6. 6. Cutting <ul><li>Affiliates expanding concept, cutting shipping costs, still 2D </li></ul><ul><li>Some 100K Garages have 3D – machining and 3D printing </li></ul><ul><li>Ponoko appears to be global coordinating layer </li></ul><ul><li>on top of manufacturing base </li></ul><ul><li>layer that funnels consumers to the right equipment in the right locations.  </li></ul>
    7. 7. 3D: Shapeways in Holland for 3D DYO/FIY using 3D printing: low cost service, easy to use
    8. 8. Dead easy to upload designs. Fast feedback re. size/cost, materials. Order button. Own page. Gallery. Shop. ‘ Co-designing’. Competitions. Offers. Real democratisation of 3D printing tools, per se
    9. 9. Sculpteo in France. Also 3D printing, DYO/FIY, low cost service, easy to use
    10. 10. Illustration taken from Sketchup Presentation for i.materialise conference. Can be seen here http://vimeo.com/11322333 <ul><li>Need digital data to participate: </li></ul><ul><li>2D/3D CAD (Computer Aided Design) packages. </li></ul><ul><li>Price range: $10K to free </li></ul>Proportion of ‘pro’ users of costlyCAD to general users of free products:
    11. 11. Illustration taken from Sketchup Presentation for i.materialise conference. Can be seen here http://vimeo.com/11322333 <ul><li>Most CAD packages </li></ul>CAD: The rest of us are here with too few easy to use packages
    12. 12. This is where SketchUp programmers probably think their freebie package sits. Are they right? ? 2D mouse for 3D manipulation?
    13. 13. Virtual 3D Touch is exciting : motivation essential to persevere with ‘hard’ Anarkik3D’s sketch/ modelling package with virtual 3D touch? CLOUD9 ? ? SketchUp realistically? Rhino CAD
    14. 14. Download design for 3D printing: easy/cheap if free exciting then boring? Not a creative experience.
    15. 15. Virtual 3D Touch: haptic device - force feedback Virtual touch : WOW factor Exciting, fun Software : non complex interface Easy to learn and to use Easy to move and rotate world and objects Easy to manipulate, deform, scale, construct, subtract Export file format direct to 3D printing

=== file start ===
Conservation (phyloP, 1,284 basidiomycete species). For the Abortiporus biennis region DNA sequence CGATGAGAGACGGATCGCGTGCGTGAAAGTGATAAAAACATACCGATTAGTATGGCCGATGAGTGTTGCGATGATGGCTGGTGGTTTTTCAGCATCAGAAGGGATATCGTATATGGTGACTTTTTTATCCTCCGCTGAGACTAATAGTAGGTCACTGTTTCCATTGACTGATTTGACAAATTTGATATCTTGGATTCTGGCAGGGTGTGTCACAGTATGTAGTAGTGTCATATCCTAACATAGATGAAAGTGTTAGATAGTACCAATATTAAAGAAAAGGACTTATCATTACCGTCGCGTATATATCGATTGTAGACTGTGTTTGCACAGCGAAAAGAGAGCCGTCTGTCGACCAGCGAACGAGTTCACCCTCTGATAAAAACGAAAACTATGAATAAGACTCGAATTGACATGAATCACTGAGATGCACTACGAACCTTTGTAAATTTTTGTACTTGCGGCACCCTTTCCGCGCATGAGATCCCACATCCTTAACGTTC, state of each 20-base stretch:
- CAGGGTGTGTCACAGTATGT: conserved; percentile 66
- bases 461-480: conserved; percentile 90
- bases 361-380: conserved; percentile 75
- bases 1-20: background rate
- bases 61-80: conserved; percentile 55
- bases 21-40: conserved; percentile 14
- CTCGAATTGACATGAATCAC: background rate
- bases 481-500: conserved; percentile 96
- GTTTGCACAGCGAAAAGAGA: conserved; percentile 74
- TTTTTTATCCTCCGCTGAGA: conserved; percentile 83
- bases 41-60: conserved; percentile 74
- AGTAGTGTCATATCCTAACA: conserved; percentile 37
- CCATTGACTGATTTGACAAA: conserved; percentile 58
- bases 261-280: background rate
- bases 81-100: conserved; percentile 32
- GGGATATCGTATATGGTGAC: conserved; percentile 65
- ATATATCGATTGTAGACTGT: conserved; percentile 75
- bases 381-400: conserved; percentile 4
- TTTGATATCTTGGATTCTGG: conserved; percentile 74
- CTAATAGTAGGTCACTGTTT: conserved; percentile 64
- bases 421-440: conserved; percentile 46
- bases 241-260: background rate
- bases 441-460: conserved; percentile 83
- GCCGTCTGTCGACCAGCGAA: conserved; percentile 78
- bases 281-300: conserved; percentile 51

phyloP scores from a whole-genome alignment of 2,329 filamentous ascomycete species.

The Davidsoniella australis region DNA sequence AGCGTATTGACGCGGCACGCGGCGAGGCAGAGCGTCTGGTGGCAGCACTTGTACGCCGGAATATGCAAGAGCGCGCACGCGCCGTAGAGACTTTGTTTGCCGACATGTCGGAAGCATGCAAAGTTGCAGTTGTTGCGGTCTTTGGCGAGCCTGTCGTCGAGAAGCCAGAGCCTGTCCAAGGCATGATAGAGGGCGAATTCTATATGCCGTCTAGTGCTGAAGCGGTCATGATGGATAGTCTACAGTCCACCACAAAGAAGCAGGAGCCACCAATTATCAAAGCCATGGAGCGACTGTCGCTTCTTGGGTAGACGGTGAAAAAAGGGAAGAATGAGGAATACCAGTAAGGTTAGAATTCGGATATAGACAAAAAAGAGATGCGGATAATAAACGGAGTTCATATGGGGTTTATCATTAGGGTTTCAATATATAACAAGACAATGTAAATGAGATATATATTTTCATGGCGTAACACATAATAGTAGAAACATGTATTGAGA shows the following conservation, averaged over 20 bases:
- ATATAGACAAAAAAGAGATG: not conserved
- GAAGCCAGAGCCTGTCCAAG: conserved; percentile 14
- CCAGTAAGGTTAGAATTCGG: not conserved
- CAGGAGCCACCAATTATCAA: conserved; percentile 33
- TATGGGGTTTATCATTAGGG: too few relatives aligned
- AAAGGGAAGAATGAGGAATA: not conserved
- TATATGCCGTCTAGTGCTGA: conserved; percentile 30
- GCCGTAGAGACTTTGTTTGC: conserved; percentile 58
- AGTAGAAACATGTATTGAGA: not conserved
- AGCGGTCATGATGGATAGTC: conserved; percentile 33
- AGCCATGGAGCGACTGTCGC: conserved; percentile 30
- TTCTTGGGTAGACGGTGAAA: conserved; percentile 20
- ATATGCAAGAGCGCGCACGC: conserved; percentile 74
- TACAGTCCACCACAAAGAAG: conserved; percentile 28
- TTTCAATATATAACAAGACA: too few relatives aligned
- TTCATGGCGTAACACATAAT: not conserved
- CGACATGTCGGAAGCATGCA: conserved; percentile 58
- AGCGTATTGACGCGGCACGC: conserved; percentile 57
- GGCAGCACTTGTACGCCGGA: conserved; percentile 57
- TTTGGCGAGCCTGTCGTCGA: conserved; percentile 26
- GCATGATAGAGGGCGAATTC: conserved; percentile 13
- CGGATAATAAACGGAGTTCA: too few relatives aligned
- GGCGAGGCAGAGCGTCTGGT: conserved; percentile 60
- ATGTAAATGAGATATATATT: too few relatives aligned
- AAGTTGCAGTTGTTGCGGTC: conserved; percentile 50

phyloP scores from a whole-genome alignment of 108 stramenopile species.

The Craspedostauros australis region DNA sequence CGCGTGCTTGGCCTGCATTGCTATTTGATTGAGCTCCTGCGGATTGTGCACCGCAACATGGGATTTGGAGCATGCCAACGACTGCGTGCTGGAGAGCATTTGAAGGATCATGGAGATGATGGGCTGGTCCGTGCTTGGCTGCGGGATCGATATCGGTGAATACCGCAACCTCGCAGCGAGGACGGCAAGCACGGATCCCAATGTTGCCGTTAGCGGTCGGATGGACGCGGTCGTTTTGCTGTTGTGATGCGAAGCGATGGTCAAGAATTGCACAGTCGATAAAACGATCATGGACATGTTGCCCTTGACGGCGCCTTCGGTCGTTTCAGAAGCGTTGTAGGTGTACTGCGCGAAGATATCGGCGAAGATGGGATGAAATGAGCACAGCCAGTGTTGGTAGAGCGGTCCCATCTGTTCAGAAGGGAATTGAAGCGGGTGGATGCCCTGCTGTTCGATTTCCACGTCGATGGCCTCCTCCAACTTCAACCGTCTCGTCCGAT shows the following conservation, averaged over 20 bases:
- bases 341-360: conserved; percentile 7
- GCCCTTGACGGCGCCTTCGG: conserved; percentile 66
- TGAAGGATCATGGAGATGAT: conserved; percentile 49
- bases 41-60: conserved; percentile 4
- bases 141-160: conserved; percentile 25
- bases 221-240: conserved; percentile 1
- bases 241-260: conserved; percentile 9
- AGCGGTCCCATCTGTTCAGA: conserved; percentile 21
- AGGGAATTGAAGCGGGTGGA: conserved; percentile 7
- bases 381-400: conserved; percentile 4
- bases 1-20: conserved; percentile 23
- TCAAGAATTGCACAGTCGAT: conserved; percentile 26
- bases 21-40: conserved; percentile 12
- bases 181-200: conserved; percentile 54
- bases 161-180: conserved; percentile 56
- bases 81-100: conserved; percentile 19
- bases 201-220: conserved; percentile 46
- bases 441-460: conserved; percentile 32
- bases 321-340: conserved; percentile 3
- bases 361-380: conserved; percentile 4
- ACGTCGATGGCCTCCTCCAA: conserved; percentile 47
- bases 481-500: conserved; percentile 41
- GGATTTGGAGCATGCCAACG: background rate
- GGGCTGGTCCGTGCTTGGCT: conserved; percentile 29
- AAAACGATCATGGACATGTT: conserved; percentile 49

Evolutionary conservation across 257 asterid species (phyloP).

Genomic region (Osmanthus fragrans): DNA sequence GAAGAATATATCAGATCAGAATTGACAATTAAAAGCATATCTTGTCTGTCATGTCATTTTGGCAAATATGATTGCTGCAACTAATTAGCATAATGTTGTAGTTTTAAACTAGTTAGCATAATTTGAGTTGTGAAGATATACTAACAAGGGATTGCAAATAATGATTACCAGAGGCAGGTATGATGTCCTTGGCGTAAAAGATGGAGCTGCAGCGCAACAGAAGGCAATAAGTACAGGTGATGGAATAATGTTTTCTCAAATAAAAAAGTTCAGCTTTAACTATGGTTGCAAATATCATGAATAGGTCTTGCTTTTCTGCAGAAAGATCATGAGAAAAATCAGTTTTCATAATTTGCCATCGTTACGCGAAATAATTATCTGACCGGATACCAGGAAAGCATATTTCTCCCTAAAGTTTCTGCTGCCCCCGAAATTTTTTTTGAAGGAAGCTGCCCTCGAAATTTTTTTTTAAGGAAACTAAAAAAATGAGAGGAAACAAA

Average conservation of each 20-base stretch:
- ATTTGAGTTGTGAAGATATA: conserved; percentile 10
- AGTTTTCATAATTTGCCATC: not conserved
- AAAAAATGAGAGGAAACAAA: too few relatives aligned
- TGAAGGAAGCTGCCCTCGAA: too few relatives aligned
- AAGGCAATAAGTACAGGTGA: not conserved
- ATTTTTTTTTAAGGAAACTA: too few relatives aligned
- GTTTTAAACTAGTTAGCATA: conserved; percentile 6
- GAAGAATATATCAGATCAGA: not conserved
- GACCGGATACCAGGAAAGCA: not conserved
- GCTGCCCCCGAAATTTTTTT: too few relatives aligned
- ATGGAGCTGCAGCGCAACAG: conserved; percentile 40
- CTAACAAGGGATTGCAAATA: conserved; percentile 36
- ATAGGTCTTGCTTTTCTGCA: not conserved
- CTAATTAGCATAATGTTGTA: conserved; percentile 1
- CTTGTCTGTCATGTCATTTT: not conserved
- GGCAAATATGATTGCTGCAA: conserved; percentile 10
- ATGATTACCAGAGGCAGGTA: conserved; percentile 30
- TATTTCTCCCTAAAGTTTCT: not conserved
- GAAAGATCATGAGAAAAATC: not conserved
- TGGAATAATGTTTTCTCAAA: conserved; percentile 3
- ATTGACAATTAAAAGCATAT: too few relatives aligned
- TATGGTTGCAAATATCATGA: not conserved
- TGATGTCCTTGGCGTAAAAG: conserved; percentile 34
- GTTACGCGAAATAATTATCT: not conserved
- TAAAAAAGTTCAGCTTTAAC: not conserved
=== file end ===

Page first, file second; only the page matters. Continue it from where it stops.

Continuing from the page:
16. 16. Screen capture from a video showing how easy Cloud9 is for deforming using cursor to push and pull, feeling the very natural interaction with the surfaces of the objects (This is V1. V2 released June 2010).
    17. 17. Bundle: 3D haptic software plus 3D printer kit: Affordable
    18. 18. <ul><li>3D printing and haptics to drive exciting new business opportunities? </li></ul><ul><li>Example: for design, applied arts: </li></ul><ul><li>advantage of low prices </li></ul><ul><li>‘ Quick & Dirty’ </li></ul><ul><ul><li>Content creation </li></ul></ul><ul><ul><li>Fast iterations </li></ul></ul><ul><ul><li>Explore multiple options fast </li></ul></ul><ul><ul><li>prototyping/3D printing </li></ul></ul><ul><ul><ul><li>failure: ‘fast and early’ </li></ul></ul></ul>
    19. 19. What’s on the horizon? Sky the limit! 3D Printing in glass? It’s here. Edible stuff? Nutella: It’s here. Sugar: its here (CandyFab6000 by Evil Mad Scientist Laboratories) Composite healthy food: concept stage ‘Cornucopia Food Printer
    20. 20. <ul><li>Games </li></ul>Virtual 3D Touch: Training: medical, physical tasks, occupational therapy Navigating virtual worlds Architecture Exciting, fun Animation Learning: e.g. Math, physics principles And so much more You name it Playing, constructing Exploring 3D WOW factor